SANTA ELENA — Elizabeth Burns pulled up to the gate to her family’s ranch in a scratched-up Toyota Land Cruiser.
Discarded plastic bottles lay in the sand beside the entrance. Welded steel fence posts protruded toward the outside of the gate — an attempt to slow down the smugglers who have rammed their vehicles onto her property before.
Those living in South Texas know the ranchlands north of the Rio Grande Valley are some of the roughest terrain in the state.
Out here, the family raises livestock on the hardscrabble monte, dotted with black-eyed Susan wildflowers, groves of huisache and mesquite trees — alongside tanker trucks and natural gas rigs. The land sits west of the Border Patrol’s Falfurrias checkpoint on U.S. 281 — well-worn territory for human and drug smugglers who have trespassed on the ranch for decades.
“Wait. Let me grab a pistola,” she said as she hopped out of the vehicle, tucking a small black handgun into her jeans before investigating footprints crossing a sandy ranch path.
“Someone has been through here.”
A native of Cincinnati, the 44-year-old Burns first came to Texas to study journalism at the University of Texas at Austin. She met her husband, Stephen, while studying for a graduate degree in Laredo.
That kept her in South Texas, where the Burns family has owned their ranch since 1935. That was the same year the rights to the oil and natural gas — known as the McGill lease — sold on the land.
Farm-to-Market Road 755 cuts through the Burns’ ranch, a 38,000-acre swath of Brooks, Hidalgo, Starr and Jim Hogg counties dotted by wild turkeys, deer, unique plants and fossil fuel-drilling equipment.
Companies have drilled here ever since, building paved roads for tanker trucks to access the fuel operations. The roads provide a perfect route for smugglers, who blend in with the other traffic as they use their own trucks to transport drugs and people through the region.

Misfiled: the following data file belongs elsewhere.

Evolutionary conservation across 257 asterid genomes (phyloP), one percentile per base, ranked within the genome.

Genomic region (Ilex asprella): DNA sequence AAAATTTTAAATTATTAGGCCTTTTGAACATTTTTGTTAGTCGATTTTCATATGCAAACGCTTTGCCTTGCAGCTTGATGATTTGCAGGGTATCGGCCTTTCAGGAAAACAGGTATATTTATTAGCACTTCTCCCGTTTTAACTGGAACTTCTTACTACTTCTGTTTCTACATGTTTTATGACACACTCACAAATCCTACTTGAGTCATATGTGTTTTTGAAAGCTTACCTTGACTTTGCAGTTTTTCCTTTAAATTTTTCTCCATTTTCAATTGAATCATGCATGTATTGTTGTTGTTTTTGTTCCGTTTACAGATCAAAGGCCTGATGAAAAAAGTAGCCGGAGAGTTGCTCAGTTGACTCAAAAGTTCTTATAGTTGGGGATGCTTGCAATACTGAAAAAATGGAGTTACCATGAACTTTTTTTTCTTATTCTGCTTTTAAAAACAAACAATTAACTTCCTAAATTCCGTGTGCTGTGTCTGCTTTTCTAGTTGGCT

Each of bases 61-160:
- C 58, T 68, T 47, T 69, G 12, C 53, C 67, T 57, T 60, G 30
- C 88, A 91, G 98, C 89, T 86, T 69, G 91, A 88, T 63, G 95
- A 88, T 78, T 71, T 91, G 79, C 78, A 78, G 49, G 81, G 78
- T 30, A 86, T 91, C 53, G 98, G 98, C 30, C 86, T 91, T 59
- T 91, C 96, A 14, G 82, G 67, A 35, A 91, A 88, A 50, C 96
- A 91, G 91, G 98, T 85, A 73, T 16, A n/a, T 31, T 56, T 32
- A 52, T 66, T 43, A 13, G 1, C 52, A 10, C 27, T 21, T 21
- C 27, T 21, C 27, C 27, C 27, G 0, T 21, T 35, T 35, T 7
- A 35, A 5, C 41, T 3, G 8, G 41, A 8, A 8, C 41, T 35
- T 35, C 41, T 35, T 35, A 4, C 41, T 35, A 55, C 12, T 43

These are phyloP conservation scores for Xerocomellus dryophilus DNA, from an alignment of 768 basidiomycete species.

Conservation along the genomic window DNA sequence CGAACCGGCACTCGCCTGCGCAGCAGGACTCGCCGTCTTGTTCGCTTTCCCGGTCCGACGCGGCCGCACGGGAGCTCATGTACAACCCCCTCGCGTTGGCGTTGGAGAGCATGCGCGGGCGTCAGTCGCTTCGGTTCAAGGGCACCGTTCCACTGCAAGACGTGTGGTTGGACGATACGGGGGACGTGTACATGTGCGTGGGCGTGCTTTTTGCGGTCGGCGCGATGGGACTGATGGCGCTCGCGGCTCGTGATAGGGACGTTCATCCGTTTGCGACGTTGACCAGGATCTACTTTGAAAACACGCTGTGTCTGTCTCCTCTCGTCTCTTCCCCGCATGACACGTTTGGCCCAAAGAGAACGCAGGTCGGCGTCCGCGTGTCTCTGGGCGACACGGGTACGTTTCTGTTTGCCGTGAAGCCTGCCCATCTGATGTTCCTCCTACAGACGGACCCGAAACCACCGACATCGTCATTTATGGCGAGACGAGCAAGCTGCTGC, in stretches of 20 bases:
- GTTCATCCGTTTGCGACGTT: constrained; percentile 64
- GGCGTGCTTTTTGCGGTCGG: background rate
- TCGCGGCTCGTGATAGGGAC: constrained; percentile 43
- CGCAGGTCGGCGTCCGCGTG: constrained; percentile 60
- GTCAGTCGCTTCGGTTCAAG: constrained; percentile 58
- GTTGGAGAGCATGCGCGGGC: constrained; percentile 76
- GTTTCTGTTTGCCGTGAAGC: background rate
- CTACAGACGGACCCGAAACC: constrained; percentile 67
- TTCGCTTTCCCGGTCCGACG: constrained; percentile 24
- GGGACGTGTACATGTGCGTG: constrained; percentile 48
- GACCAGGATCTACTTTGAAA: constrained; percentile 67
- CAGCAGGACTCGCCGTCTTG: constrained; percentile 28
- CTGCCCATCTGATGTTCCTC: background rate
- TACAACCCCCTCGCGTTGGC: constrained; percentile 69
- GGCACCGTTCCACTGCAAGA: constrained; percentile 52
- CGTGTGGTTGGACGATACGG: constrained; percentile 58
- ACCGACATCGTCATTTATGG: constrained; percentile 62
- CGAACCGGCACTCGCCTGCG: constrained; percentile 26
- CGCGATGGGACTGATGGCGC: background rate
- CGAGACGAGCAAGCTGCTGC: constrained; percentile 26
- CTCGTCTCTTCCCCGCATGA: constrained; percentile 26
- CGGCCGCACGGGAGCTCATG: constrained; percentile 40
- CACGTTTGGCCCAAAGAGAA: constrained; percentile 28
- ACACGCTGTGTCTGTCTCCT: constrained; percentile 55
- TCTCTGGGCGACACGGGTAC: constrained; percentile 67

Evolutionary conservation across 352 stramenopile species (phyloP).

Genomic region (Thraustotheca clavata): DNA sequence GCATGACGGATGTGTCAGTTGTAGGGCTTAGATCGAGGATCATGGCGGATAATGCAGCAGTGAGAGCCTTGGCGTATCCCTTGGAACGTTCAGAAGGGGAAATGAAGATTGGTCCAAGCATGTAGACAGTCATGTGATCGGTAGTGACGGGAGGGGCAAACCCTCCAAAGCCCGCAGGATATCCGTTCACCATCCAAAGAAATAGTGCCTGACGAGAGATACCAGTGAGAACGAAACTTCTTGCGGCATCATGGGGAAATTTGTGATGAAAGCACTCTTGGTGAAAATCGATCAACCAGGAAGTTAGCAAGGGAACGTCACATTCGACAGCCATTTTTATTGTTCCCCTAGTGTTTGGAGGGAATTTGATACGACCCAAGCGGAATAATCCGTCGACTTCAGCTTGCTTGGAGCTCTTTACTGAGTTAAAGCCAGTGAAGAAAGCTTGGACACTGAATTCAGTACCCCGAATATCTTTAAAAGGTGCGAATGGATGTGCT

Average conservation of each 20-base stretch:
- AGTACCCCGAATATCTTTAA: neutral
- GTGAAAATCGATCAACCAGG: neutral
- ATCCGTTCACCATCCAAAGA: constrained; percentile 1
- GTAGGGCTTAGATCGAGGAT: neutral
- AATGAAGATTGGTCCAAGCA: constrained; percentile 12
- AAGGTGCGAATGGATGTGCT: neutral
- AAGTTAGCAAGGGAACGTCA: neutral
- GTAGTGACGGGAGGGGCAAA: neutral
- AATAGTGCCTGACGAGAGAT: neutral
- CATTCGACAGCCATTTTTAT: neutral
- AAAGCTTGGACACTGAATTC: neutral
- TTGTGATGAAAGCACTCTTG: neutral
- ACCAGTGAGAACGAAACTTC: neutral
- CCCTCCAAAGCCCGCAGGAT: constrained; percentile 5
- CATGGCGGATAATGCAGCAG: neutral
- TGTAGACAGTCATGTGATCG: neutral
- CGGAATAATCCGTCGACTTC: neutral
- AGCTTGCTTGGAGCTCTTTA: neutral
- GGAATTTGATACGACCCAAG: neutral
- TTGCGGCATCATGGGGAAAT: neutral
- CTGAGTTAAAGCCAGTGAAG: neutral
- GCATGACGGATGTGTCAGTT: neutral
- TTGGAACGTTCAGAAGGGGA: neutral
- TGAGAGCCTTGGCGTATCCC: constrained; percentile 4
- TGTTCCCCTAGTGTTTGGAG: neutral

Burns’ family lived in Alice until moving to the ranch about five years ago. They took up residence here in one of the original houses, situated on a 10-acre plot surrounded by a 10-foot-high electrified fence.
Besides Burns’ passion for her family — she home-schools her two sons — she is engaged in a protracted legal battle with the oil companies, who she said improperly abandoned their drilling operations, allowing poisonous chemicals like benzene to leach into the groundwater.
Burns began shooting video of what she says are faulty rigs and has chronicled her legal fight on a blog, RanchoLosMalulos.com.
In May 2009, she encountered a young Honduran national making his way across the ranch, and she turned her camera to a new focus.
The 18-year-old said he was dropped off alone by his coyote along Farm-to-Market Road 755 and was told to head north.
He looked thin, weak and said he was hungry, Burns said. She gave him a Red Bull and some orange soda while they talked.
“He was such a sweet kid,” she recalled. “He didn’t want to go into the monte.”
The “pilgrim” — Burns says the term fits better than “immigrant” — had planned to go to New York to get a job and live with relatives.
But he’d had enough. After riding freight trains through Mexico to reach the border, he was kidnapped and held at a Reynosa stash house for two months before his family could pay the $3,000 ransom, at which point he was dumped on the range.
Now he just wanted to go home.
Burns had already called Border Patrol agents in to pick him up. She said she sympathizes with the pilgrims, but she also believes in the rule of law.